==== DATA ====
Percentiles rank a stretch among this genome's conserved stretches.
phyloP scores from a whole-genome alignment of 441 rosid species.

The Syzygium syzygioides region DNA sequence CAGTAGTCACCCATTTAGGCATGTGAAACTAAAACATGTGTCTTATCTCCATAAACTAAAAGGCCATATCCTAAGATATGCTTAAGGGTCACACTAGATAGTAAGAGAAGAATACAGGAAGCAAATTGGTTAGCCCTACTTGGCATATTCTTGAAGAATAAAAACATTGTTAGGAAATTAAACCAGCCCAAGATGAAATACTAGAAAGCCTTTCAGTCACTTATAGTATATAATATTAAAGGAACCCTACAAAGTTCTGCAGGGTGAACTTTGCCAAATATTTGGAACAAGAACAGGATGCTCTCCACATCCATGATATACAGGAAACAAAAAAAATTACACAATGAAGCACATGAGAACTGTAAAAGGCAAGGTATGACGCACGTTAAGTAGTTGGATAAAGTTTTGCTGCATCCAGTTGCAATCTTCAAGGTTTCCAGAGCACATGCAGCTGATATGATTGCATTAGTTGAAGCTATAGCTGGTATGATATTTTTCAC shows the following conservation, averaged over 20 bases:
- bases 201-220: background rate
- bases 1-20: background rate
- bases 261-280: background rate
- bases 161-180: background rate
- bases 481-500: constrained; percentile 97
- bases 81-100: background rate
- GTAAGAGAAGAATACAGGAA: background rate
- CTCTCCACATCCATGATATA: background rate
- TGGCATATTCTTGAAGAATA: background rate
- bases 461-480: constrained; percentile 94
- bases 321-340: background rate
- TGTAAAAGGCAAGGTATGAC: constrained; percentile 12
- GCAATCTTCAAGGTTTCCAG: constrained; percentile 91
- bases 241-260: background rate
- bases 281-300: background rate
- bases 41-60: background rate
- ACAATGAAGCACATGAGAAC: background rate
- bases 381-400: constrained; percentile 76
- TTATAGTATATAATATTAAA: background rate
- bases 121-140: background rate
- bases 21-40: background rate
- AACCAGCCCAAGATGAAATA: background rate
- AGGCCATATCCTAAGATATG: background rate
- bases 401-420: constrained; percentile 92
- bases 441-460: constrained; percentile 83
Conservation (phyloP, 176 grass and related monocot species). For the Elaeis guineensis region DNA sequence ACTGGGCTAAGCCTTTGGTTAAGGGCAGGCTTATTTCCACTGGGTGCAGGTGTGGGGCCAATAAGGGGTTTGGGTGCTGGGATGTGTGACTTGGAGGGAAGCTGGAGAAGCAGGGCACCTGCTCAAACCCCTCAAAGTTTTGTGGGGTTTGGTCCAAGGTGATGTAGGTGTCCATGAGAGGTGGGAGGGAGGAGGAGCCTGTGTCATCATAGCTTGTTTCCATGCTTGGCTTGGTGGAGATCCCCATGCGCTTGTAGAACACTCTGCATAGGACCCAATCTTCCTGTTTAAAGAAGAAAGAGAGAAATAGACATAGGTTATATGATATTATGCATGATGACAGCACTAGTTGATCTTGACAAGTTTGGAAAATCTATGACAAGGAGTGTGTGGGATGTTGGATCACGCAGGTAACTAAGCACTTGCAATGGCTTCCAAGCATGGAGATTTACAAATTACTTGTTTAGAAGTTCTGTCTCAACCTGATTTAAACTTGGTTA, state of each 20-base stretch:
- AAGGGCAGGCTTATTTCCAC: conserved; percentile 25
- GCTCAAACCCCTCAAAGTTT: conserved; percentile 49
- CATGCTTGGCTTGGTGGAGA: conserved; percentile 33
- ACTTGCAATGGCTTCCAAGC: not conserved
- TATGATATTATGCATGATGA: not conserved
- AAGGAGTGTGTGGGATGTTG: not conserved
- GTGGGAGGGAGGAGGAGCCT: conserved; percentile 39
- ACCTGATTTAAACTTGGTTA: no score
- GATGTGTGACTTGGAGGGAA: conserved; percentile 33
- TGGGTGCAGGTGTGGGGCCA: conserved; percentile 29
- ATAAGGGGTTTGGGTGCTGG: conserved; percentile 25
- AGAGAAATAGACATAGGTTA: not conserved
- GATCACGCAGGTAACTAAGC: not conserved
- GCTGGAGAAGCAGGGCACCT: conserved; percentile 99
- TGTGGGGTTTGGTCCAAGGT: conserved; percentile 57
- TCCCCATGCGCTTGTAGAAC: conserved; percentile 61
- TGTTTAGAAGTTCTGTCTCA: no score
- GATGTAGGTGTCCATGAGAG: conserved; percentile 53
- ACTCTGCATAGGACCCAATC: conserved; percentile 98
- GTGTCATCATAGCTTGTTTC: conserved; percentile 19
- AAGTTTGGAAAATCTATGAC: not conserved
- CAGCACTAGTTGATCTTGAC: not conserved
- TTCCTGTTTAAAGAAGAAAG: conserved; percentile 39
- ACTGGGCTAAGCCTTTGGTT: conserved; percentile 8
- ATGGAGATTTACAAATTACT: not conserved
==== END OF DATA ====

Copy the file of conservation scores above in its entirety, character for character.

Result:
Percentiles rank a stretch among this genome's conserved stretches.
phyloP scores from a whole-genome alignment of 441 rosid species.

The Syzygium syzygioides region DNA sequence CAGTAGTCACCCATTTAGGCATGTGAAACTAAAACATGTGTCTTATCTCCATAAACTAAAAGGCCATATCCTAAGATATGCTTAAGGGTCACACTAGATAGTAAGAGAAGAATACAGGAAGCAAATTGGTTAGCCCTACTTGGCATATTCTTGAAGAATAAAAACATTGTTAGGAAATTAAACCAGCCCAAGATGAAATACTAGAAAGCCTTTCAGTCACTTATAGTATATAATATTAAAGGAACCCTACAAAGTTCTGCAGGGTGAACTTTGCCAAATATTTGGAACAAGAACAGGATGCTCTCCACATCCATGATATACAGGAAACAAAAAAAATTACACAATGAAGCACATGAGAACTGTAAAAGGCAAGGTATGACGCACGTTAAGTAGTTGGATAAAGTTTTGCTGCATCCAGTTGCAATCTTCAAGGTTTCCAGAGCACATGCAGCTGATATGATTGCATTAGTTGAAGCTATAGCTGGTATGATATTTTTCAC shows the following conservation, averaged over 20 bases:
- bases 201-220: background rate
- bases 1-20: background rate
- bases 261-280: background rate
- bases 161-180: background rate
- bases 481-500: constrained; percentile 97
- bases 81-100: background rate
- GTAAGAGAAGAATACAGGAA: background rate
- CTCTCCACATCCATGATATA: background rate
- TGGCATATTCTTGAAGAATA: background rate
- bases 461-480: constrained; percentile 94
- bases 321-340: background rate
- TGTAAAAGGCAAGGTATGAC: constrained; percentile 12
- GCAATCTTCAAGGTTTCCAG: constrained; percentile 91
- bases 241-260: background rate
- bases 281-300: background rate
- bases 41-60: background rate
- ACAATGAAGCACATGAGAAC: background rate
- bases 381-400: constrained; percentile 76
- TTATAGTATATAATATTAAA: background rate
- bases 121-140: background rate
- bases 21-40: background rate
- AACCAGCCCAAGATGAAATA: background rate
- AGGCCATATCCTAAGATATG: background rate
- bases 401-420: constrained; percentile 92
- bases 441-460: constrained; percentile 83
Conservation (phyloP, 176 grass and related monocot species). For the Elaeis guineensis region DNA sequence ACTGGGCTAAGCCTTTGGTTAAGGGCAGGCTTATTTCCACTGGGTGCAGGTGTGGGGCCAATAAGGGGTTTGGGTGCTGGGATGTGTGACTTGGAGGGAAGCTGGAGAAGCAGGGCACCTGCTCAAACCCCTCAAAGTTTTGTGGGGTTTGGTCCAAGGTGATGTAGGTGTCCATGAGAGGTGGGAGGGAGGAGGAGCCTGTGTCATCATAGCTTGTTTCCATGCTTGGCTTGGTGGAGATCCCCATGCGCTTGTAGAACACTCTGCATAGGACCCAATCTTCCTGTTTAAAGAAGAAAGAGAGAAATAGACATAGGTTATATGATATTATGCATGATGACAGCACTAGTTGATCTTGACAAGTTTGGAAAATCTATGACAAGGAGTGTGTGGGATGTTGGATCACGCAGGTAACTAAGCACTTGCAATGGCTTCCAAGCATGGAGATTTACAAATTACTTGTTTAGAAGTTCTGTCTCAACCTGATTTAAACTTGGTTA, state of each 20-base stretch:
- AAGGGCAGGCTTATTTCCAC: conserved; percentile 25
- GCTCAAACCCCTCAAAGTTT: conserved; percentile 49
- CATGCTTGGCTTGGTGGAGA: conserved; percentile 33
- ACTTGCAATGGCTTCCAAGC: not conserved
- TATGATATTATGCATGATGA: not conserved
- AAGGAGTGTGTGGGATGTTG: not conserved
- GTGGGAGGGAGGAGGAGCCT: conserved; percentile 39
- ACCTGATTTAAACTTGGTTA: no score
- GATGTGTGACTTGGAGGGAA: conserved; percentile 33
- TGGGTGCAGGTGTGGGGCCA: conserved; percentile 29
- ATAAGGGGTTTGGGTGCTGG: conserved; percentile 25
- AGAGAAATAGACATAGGTTA: not conserved
- GATCACGCAGGTAACTAAGC: not conserved
- GCTGGAGAAGCAGGGCACCT: conserved; percentile 99
- TGTGGGGTTTGGTCCAAGGT: conserved; percentile 57
- TCCCCATGCGCTTGTAGAAC: conserved; percentile 61
- TGTTTAGAAGTTCTGTCTCA: no score
- GATGTAGGTGTCCATGAGAG: conserved; percentile 53
- ACTCTGCATAGGACCCAATC: conserved; percentile 98
- GTGTCATCATAGCTTGTTTC: conserved; percentile 19
- AAGTTTGGAAAATCTATGAC: not conserved
- CAGCACTAGTTGATCTTGAC: not conserved
- TTCCTGTTTAAAGAAGAAAG: conserved; percentile 39
- ACTGGGCTAAGCCTTTGGTT: conserved; percentile 8
- ATGGAGATTTACAAATTACT: not conserved